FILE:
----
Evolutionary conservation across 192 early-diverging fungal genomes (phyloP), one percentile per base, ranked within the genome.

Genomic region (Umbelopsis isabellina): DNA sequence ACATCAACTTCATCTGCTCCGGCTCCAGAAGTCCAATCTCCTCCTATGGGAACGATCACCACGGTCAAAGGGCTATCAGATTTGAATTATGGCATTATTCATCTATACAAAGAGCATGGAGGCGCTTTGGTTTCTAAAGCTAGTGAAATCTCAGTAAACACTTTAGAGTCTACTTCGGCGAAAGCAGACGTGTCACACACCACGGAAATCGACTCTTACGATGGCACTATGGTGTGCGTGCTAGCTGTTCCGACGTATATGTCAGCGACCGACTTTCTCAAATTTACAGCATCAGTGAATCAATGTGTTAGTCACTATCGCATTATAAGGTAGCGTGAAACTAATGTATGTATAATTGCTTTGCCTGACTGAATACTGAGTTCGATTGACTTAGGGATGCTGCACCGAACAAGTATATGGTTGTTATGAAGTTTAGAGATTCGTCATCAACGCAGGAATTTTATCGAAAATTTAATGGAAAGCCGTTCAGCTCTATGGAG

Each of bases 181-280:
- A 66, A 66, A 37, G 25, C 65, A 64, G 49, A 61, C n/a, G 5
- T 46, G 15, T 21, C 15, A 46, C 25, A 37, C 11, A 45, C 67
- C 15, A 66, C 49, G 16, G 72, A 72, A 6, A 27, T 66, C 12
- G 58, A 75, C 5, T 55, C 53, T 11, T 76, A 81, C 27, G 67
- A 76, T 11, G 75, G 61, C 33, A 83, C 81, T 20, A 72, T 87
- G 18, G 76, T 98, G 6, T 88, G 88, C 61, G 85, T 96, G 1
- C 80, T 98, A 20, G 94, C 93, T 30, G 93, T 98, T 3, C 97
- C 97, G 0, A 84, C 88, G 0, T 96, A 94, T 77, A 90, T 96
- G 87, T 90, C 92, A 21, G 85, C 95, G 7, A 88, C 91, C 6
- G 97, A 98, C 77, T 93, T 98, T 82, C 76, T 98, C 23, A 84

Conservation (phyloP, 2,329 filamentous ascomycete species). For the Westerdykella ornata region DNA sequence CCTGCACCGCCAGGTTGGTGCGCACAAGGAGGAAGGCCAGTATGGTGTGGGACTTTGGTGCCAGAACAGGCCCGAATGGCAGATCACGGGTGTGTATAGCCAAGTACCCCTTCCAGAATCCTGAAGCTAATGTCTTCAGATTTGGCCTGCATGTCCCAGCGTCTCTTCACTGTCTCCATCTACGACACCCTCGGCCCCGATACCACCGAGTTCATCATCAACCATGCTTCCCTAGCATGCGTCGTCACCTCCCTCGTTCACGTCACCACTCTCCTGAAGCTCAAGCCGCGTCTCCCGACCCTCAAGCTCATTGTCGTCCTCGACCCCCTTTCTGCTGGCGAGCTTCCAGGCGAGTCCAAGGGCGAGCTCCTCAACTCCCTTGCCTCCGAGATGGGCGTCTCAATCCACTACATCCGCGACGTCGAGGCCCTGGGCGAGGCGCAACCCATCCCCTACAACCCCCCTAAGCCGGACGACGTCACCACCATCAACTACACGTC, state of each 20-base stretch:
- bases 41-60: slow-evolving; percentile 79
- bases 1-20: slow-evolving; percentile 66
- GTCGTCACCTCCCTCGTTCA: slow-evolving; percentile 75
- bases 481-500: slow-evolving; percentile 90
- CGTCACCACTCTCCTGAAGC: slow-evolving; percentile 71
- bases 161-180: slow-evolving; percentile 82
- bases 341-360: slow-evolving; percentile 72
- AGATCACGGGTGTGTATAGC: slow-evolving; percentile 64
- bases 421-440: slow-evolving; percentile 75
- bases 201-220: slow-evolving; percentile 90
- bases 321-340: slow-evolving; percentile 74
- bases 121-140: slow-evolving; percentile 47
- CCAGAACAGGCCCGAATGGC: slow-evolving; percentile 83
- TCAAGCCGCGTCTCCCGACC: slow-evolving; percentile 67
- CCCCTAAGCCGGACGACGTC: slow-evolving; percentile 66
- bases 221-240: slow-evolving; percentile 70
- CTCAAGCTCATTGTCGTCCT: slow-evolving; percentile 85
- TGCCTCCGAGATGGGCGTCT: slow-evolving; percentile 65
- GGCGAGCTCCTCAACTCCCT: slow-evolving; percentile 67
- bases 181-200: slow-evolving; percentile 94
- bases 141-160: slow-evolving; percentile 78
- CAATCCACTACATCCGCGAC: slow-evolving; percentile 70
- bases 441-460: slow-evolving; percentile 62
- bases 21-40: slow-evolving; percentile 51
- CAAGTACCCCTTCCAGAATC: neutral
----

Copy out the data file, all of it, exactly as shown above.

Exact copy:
Evolutionary conservation across 192 early-diverging fungal genomes (phyloP), one percentile per base, ranked within the genome.

Genomic region (Umbelopsis isabellina): DNA sequence ACATCAACTTCATCTGCTCCGGCTCCAGAAGTCCAATCTCCTCCTATGGGAACGATCACCACGGTCAAAGGGCTATCAGATTTGAATTATGGCATTATTCATCTATACAAAGAGCATGGAGGCGCTTTGGTTTCTAAAGCTAGTGAAATCTCAGTAAACACTTTAGAGTCTACTTCGGCGAAAGCAGACGTGTCACACACCACGGAAATCGACTCTTACGATGGCACTATGGTGTGCGTGCTAGCTGTTCCGACGTATATGTCAGCGACCGACTTTCTCAAATTTACAGCATCAGTGAATCAATGTGTTAGTCACTATCGCATTATAAGGTAGCGTGAAACTAATGTATGTATAATTGCTTTGCCTGACTGAATACTGAGTTCGATTGACTTAGGGATGCTGCACCGAACAAGTATATGGTTGTTATGAAGTTTAGAGATTCGTCATCAACGCAGGAATTTTATCGAAAATTTAATGGAAAGCCGTTCAGCTCTATGGAG

Each of bases 181-280:
- A 66, A 66, A 37, G 25, C 65, A 64, G 49, A 61, C n/a, G 5
- T 46, G 15, T 21, C 15, A 46, C 25, A 37, C 11, A 45, C 67
- C 15, A 66, C 49, G 16, G 72, A 72, A 6, A 27, T 66, C 12
- G 58, A 75, C 5, T 55, C 53, T 11, T 76, A 81, C 27, G 67
- A 76, T 11, G 75, G 61, C 33, A 83, C 81, T 20, A 72, T 87
- G 18, G 76, T 98, G 6, T 88, G 88, C 61, G 85, T 96, G 1
- C 80, T 98, A 20, G 94, C 93, T 30, G 93, T 98, T 3, C 97
- C 97, G 0, A 84, C 88, G 0, T 96, A 94, T 77, A 90, T 96
- G 87, T 90, C 92, A 21, G 85, C 95, G 7, A 88, C 91, C 6
- G 97, A 98, C 77, T 93, T 98, T 82, C 76, T 98, C 23, A 84

Conservation (phyloP, 2,329 filamentous ascomycete species). For the Westerdykella ornata region DNA sequence CCTGCACCGCCAGGTTGGTGCGCACAAGGAGGAAGGCCAGTATGGTGTGGGACTTTGGTGCCAGAACAGGCCCGAATGGCAGATCACGGGTGTGTATAGCCAAGTACCCCTTCCAGAATCCTGAAGCTAATGTCTTCAGATTTGGCCTGCATGTCCCAGCGTCTCTTCACTGTCTCCATCTACGACACCCTCGGCCCCGATACCACCGAGTTCATCATCAACCATGCTTCCCTAGCATGCGTCGTCACCTCCCTCGTTCACGTCACCACTCTCCTGAAGCTCAAGCCGCGTCTCCCGACCCTCAAGCTCATTGTCGTCCTCGACCCCCTTTCTGCTGGCGAGCTTCCAGGCGAGTCCAAGGGCGAGCTCCTCAACTCCCTTGCCTCCGAGATGGGCGTCTCAATCCACTACATCCGCGACGTCGAGGCCCTGGGCGAGGCGCAACCCATCCCCTACAACCCCCCTAAGCCGGACGACGTCACCACCATCAACTACACGTC, state of each 20-base stretch:
- bases 41-60: slow-evolving; percentile 79
- bases 1-20: slow-evolving; percentile 66
- GTCGTCACCTCCCTCGTTCA: slow-evolving; percentile 75
- bases 481-500: slow-evolving; percentile 90
- CGTCACCACTCTCCTGAAGC: slow-evolving; percentile 71
- bases 161-180: slow-evolving; percentile 82
- bases 341-360: slow-evolving; percentile 72
- AGATCACGGGTGTGTATAGC: slow-evolving; percentile 64
- bases 421-440: slow-evolving; percentile 75
- bases 201-220: slow-evolving; percentile 90
- bases 321-340: slow-evolving; percentile 74
- bases 121-140: slow-evolving; percentile 47
- CCAGAACAGGCCCGAATGGC: slow-evolving; percentile 83
- TCAAGCCGCGTCTCCCGACC: slow-evolving; percentile 67
- CCCCTAAGCCGGACGACGTC: slow-evolving; percentile 66
- bases 221-240: slow-evolving; percentile 70
- CTCAAGCTCATTGTCGTCCT: slow-evolving; percentile 85
- TGCCTCCGAGATGGGCGTCT: slow-evolving; percentile 65
- GGCGAGCTCCTCAACTCCCT: slow-evolving; percentile 67
- bases 181-200: slow-evolving; percentile 94
- bases 141-160: slow-evolving; percentile 78
- CAATCCACTACATCCGCGAC: slow-evolving; percentile 70
- bases 441-460: slow-evolving; percentile 62
- bases 21-40: slow-evolving; percentile 51
- CAAGTACCCCTTCCAGAATC: neutral